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President Obama, Canada's Justin Trudeau trade jokes at State Dinner

Justin Trudeau, the new, young leader and scion of Canadian political royalty talks to 60 Minutes on the eve of his historic state dinner with Barack Obama

After a day of joint appearances and press conferences, President Obama and Canadian Prime Minister Justin Trudeau traded jokes at Thursday night's State Dinner -- the first official state visit by a Canadian leader in almost 20 years.

Making a reference to Canadian pop artist Justin Bieber, Obama joked that in America Trudeau may be "the most popular Canadian named Justin."

Obama also spoke about how the closer ties between U.S. and Canada have affected the 2016 race, making a quip about GOP candidate Ted Cruz. "Where else could a boy born in Calgary run for president of the United States?" he said.

Obama also joked about Trudeau's past experiences that are unconventional for a politician: "If things get out of hand, remember the prime minister used to work as a bouncer," he said.

Meanwhile, Trudeau joked about the differences between the U.S. and Canada, saying the countries are like siblings where Canada is more "stay-at-home" and the U.S. is more "rebellious."

The Canadian leader also joked that he hopes when he's been in office as long as Obama, his "gray hair comes in at a slower rate."

The jokes followed others the two leaders made earlier Thursday at the welcoming ceremony for Trudeau. After a back-and-forth about which country is better at hockey and an opening line that included the word "eh," Obama quipped: "Where's the Stanley Cup right now? I'm sorry. Is it in my hometown, with the Chicago Blackhawks?"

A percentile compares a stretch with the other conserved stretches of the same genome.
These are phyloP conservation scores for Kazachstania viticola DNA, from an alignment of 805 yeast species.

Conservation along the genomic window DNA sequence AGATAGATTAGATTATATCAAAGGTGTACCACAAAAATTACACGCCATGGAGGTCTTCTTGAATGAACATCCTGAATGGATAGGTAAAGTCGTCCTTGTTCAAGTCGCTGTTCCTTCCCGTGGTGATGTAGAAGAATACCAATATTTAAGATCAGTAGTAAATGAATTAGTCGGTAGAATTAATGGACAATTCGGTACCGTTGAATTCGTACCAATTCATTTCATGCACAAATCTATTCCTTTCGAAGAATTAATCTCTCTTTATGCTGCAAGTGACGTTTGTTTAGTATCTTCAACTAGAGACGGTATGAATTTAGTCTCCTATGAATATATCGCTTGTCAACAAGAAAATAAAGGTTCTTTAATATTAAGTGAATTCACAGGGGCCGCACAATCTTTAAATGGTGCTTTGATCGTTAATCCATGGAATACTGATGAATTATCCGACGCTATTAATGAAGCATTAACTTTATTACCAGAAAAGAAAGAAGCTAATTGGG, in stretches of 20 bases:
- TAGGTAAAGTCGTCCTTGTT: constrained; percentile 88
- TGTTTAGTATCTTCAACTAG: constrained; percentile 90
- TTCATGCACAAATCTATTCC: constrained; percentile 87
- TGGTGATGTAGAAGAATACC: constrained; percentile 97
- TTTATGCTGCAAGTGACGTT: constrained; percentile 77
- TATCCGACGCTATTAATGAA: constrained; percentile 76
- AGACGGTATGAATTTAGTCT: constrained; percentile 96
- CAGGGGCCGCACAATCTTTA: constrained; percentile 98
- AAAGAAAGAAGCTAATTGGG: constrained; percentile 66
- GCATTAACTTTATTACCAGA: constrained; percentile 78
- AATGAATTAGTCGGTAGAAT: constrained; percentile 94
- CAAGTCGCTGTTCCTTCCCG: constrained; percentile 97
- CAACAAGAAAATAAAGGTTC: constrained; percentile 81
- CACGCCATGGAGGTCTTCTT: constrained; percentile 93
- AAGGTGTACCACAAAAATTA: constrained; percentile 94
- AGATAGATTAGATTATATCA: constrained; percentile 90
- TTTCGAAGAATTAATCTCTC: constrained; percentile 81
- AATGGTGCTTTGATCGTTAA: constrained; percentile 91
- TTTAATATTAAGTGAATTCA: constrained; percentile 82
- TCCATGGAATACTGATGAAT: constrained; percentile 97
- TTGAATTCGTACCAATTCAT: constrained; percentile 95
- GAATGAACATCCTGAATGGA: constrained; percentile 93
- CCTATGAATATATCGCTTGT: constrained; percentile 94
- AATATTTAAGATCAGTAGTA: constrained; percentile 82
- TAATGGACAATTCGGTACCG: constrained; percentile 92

The dinner menu was also designed with spring in mind: halibut casserole with spring vegetables; salad with apricots roasted in ginger, cardamom and White House honey; and herb-crusted Colorado lamb drizzled with a Canadian whiskey sauce.

The dessert course is cake made with toasted Texas pecans and New England maple syrup, along with a separate hand-crafted sugar sculpture inspired by the Rocky Mountains and bearing an assortment of petite pastries with American and Canadian influences.

The guest list for Thursday's dinner included celebrities like Canadian actors Mike Myers, Sandra Oh, Michael J. Fox and Ryan Reynolds. Singer Sara Bareilles performed for the attendees.

American elected officials in attendance included Maine Sen. Susan Collins, Utah Sen. Orrin Hatch, Maine Sen. Angus King, Vermont Sen. Pat Leahy, Montana Sen. John Tester, Minnesota Sen. Amy Klobuchar and Minnesota Gov. Mark Dayton.